Kyle Okposo: The big winger had a great debut on a Sunday, with a goal and assist in the Sabres 6-2 win over Edmonton. He puts up three against a Flames defense corps that looks suspect yet again.

Game of the Night

Pittsburgh at Montreal: It’s the defending Stanley Cup champions visiting the franchise with the most. You can count on the bleu, blanc et rogue reminding them of that at some point during the night. Opening night at the Bell Centre is always a spectacle.

Lock to Win

St. Louis: The Blues jump out to a 4-0 start against a Vancouver team who is out to a 2-0 start, but hasn’t faced a team as good as St. Louis and will be playing its backup goaltender.

Links

Craig Custance looks into Doug Armstrong’s penchant for scooping up first-round picks that didn’t work out for other franchises.

Shea Weber set to introduce himself to the Montreal faithful.

Zach Parise, closing in on his 300th career goal, touches upon his unique relationship with Wild assistant Scott Stevens. Parise’s early days in New Jersey (he was drafted by the Devils with the 17th pick of the 2003 draft, played there until 2012) intersected with the final days of Stevens’ years with the Devils, where he played 13 of his 22 seasons in his Hall of Fame career.

Blues forward Jaden Schwartz, originally expected to miss a month, could return earlier than initially expected. Matt Murray could be close to returning for the Penguins.

With Ryan Miller unavailable, the Canucks have called upon University of British Columbia netminder Matt Hewitt as an emergency backup for Tuesday’s game against St. Louis.

The Avalanche feed off the energy from new coach Jared Bednar and captain Gabriel Landeskog.

 

Preseason Power Rankings: Lightning the Class of the NHL

Here’s how the last two seasons have ended for the Tampa Bay Lightning; 2014-15, two wins shy of winning its first Stanley Cup since 2004; 2015-16, one win shy of becoming the first team in seven years to win back-to-back Prince of Wale Trophies.

And here’s the thing – the Bolts are only getting better.

The talk in the East has been about Washington, whether or not its the year the Capitals finally break through and put Alex Ovechkin’s name on the Stanley Cup. Of course, that’s been the dialogue for quite some time now. Then there’s also those who bring up the yearly ‘is this the year a Stanley Cup winner defends its title?’ That’s the conversation around Pittsburgh.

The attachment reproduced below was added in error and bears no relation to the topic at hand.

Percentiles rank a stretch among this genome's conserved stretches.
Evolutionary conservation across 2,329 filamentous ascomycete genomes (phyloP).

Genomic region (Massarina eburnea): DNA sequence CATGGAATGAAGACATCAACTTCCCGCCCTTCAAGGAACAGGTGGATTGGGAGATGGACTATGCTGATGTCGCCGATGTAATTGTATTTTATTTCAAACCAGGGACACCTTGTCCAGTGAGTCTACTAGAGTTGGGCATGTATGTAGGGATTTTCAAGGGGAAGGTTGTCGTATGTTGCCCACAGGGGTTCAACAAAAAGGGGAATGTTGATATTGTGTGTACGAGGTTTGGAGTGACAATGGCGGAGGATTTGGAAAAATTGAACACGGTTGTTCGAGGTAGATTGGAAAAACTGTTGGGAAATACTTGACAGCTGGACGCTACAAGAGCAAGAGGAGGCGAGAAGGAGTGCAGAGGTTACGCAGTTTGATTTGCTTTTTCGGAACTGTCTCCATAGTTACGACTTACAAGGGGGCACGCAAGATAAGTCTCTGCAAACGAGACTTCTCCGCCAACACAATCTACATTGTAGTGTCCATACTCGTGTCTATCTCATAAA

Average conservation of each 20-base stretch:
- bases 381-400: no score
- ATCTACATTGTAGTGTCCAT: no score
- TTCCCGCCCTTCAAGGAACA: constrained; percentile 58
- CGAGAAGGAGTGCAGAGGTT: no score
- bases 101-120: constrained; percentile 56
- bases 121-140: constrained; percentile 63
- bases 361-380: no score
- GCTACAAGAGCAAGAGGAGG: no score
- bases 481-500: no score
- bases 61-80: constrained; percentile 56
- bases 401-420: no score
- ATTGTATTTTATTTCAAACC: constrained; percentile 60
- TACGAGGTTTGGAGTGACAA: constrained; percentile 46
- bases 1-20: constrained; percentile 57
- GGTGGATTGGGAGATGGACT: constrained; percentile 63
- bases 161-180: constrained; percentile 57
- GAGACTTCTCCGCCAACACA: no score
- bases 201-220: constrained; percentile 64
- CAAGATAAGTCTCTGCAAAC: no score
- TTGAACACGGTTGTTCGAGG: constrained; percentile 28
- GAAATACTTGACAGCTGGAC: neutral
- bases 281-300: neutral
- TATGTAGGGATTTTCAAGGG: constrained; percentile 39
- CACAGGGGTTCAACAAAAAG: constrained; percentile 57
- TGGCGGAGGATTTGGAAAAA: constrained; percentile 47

Meanwhile, down in the central Florida resides the best team the NHL has to offer.

The Lightning are a team built for the modern NHL. A team the plays at a pace that emulates its name, Tampa goes four lines deep of skill players who use their legs as their greatest weapons in creating pressure and forcing teams to make mistakes. The defense corps is among the elite fluent-skating blue lines, led by behemoth Victor Hedman.

Steven Stamkos leads the charge as he kicks off an eight-year pact to remain in Tampa Bay. He’s complimented by rising superstar Nikita Kucherov up front, along with Tyler Johnson, who comes in poised for a breakout campaign.

Goaltender Ben Bishop is one of the world’s premier puck stoppers, while Andrei Vasilevskiy is as good a second option you’ll find.

Health is the big x-factor going into the season, which kind of goes without saying. But when you consider injuries that have befallen key players on the club over the past couple seasons, including Stamkos, Johnson, Bishop, and Anton Stralman, it becomes a little more magnified.

Regardless, this looks like the team to beat at the early goings.

2- Washington: Some might say 1-A. The Capitals have never been built so well for the playoffs during the Ovechkin era.

3- Anaheim: The window is closing. Expect Bob Murray to deal Cam Fowler or one of his blue-chip defensive prospects to provide help up front.

4- Pittsburgh: No team has repeated since the 1997-98 Red Wings. Reports out of Pittsburgh is that the Penguins really want to be that team to do it.